San Francisco State University psychologist David Matsumoto explains the science behind an athlete's "victory stance." (San Francisco State University)

The Olympics is a laboratory for testing the limits of human strength and endurance. But it serves as a laboratory for other types of experiments, too.

One such experiment has been helping researchers to unlock the mystery of facial expressions. Psychologists have long debated whether the smiles, frowns and other expressions that people make are a universal reaction that humans are born with, or whether we learn them from those around us. If we are born with certain facial expressions, researchers argue, these expressions should be the same around the world. If these behaviors are learned, though, they might differ from place to place.

For decades, researchers have believed that people in different cultures display emotions in different ways — for example, people in one culture amplify their excitement to fit in with those around them, while those in another culture learn to mask their sadness or disappointment in public. Yet some psychologists have also argued, somewhat controversially, that certain facial expressions are universal, just a part of being human. Unfortunately, researchers have found this extremely difficult to study in the lab, since it’s hard to provoke authentic and strong emotional responses in people in such an artificial environment.

Not so at the Olympics. Athletes toil and sweat for years for sometimes just a few minutes of performance on the Olympic stage, and the winners and losers of various events can’t help but let their joy, anger, surprise, frustration or disappointment at their performance shine. Just look, for example, at the surprise and delight of Chinese swimmer Fu Yuanhui when she found out from a reporter that she had won a bronze medal in the women’s 100-meter backstroke — a reaction that has made her an Internet sensation.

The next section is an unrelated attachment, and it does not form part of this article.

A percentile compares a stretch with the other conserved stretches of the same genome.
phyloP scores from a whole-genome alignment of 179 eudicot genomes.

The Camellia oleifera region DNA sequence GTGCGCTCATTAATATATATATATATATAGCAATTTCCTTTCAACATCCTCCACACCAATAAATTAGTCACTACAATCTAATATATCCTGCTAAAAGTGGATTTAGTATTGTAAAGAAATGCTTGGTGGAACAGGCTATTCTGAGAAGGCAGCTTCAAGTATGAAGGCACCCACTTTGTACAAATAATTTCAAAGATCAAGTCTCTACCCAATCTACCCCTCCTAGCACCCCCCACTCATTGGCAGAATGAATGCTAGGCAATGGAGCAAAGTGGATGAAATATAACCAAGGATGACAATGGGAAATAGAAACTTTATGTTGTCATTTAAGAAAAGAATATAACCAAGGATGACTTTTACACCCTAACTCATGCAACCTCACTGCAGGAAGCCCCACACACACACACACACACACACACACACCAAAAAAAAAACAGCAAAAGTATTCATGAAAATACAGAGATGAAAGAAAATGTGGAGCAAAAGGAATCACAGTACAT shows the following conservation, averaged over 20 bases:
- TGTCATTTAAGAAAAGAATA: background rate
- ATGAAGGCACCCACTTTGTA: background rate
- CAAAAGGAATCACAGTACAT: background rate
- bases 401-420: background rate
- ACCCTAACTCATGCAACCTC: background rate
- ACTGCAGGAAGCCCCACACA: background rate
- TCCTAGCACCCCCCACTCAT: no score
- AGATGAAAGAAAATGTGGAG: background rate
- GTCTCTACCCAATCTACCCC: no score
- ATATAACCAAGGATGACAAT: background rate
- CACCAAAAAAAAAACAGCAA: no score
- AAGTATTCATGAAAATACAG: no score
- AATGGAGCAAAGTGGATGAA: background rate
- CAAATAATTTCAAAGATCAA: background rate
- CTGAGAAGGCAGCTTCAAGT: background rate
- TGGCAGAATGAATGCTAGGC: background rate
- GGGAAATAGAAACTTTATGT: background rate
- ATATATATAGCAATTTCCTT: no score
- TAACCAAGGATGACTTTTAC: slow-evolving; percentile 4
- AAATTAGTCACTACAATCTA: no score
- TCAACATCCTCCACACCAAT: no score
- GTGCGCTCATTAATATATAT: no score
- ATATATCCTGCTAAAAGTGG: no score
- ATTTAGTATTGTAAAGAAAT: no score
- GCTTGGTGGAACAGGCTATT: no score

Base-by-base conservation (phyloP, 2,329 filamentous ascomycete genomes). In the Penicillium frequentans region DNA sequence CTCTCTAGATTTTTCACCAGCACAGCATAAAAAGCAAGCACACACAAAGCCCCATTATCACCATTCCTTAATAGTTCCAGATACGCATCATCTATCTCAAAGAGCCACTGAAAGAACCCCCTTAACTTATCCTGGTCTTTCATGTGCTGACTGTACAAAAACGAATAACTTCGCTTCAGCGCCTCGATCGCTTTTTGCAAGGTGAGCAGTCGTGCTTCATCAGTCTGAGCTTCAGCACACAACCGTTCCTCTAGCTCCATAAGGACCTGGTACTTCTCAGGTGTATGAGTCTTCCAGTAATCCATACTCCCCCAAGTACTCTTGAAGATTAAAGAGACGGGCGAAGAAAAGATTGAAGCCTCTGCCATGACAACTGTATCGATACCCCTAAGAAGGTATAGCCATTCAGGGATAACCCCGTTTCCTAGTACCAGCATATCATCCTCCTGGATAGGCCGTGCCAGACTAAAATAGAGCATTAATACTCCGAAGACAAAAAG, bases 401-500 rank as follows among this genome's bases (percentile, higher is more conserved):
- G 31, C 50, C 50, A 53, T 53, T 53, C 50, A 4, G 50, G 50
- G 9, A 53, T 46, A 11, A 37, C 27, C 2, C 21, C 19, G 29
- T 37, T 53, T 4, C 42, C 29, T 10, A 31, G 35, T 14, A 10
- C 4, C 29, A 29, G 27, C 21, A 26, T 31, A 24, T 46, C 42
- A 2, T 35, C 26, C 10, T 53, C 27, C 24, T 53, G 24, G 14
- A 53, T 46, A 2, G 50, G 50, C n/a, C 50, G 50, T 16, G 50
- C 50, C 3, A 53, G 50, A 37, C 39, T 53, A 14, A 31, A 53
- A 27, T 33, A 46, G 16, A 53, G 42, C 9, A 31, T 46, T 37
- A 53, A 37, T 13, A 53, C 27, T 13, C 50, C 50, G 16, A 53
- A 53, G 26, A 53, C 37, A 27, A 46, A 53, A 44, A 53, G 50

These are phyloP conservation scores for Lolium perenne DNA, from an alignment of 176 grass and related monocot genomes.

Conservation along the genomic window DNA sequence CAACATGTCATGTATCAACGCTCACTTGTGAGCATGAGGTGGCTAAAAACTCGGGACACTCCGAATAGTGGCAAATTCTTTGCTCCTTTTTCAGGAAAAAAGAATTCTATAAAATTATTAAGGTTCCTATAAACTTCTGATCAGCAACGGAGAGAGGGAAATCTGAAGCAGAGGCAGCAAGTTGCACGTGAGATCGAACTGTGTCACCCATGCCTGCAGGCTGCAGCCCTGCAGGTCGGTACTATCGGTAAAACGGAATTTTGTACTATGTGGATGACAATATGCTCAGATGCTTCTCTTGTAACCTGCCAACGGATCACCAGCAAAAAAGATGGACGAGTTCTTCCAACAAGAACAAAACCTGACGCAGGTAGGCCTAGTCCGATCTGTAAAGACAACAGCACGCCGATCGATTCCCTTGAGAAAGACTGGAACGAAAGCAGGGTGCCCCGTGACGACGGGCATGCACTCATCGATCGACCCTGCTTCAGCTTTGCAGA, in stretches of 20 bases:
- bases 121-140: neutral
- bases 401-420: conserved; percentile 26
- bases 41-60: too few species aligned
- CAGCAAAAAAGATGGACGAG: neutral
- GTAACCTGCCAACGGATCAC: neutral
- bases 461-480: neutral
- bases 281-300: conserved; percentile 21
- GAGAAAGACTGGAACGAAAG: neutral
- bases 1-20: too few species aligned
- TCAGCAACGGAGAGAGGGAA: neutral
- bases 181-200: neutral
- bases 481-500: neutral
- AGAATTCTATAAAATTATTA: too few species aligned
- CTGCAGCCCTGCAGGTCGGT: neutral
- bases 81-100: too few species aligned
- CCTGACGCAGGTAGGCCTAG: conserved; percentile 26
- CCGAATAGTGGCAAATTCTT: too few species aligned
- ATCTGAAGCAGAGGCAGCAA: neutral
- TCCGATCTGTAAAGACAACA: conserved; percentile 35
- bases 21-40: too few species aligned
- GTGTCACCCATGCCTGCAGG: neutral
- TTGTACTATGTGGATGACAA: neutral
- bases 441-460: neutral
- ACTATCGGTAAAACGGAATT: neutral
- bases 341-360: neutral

That has made the Olympics the ideal place for David Matsumoto, a psychologist at San Francisco State University and former Olympic judo coach, to study emotional expressions. In a series of well-known studies, Matsumoto looked at the faces of winning and losing athletes to investigate how universal human emotions are.

In one study, published in 2009 in the journal Psychological Science, Matsumoto and two co-authors examined the facial expressions of 84 judo athletes from 35 countries who competed in the 2004 Olympics Games in Athens. The photographs were taken at a rate of eight frames per second to trace how athletes’ facial expressions changed as they learned of the match’s outcome and in the minutes that followed. The stakes were high: The matches the researchers looked at were either gold-medal judo matches — in which the winner would get a gold medal and the loser would get a silver — or bronze-medal matches, in which the winner received a bronze and the loser received no medal.

Examining the photos, the researchers found evidence that facial expressions are both universal and culturally specific. In the moments after the athlete won or lost, they made facial expressions of joy, disappointment, surprise and other emotions that were remarkably consistent across countries and cultures. But as the seconds ticked by and the athletes realized they were on the world stage with many cameras pointed at them, their expressions changed in ways that did vary by culture.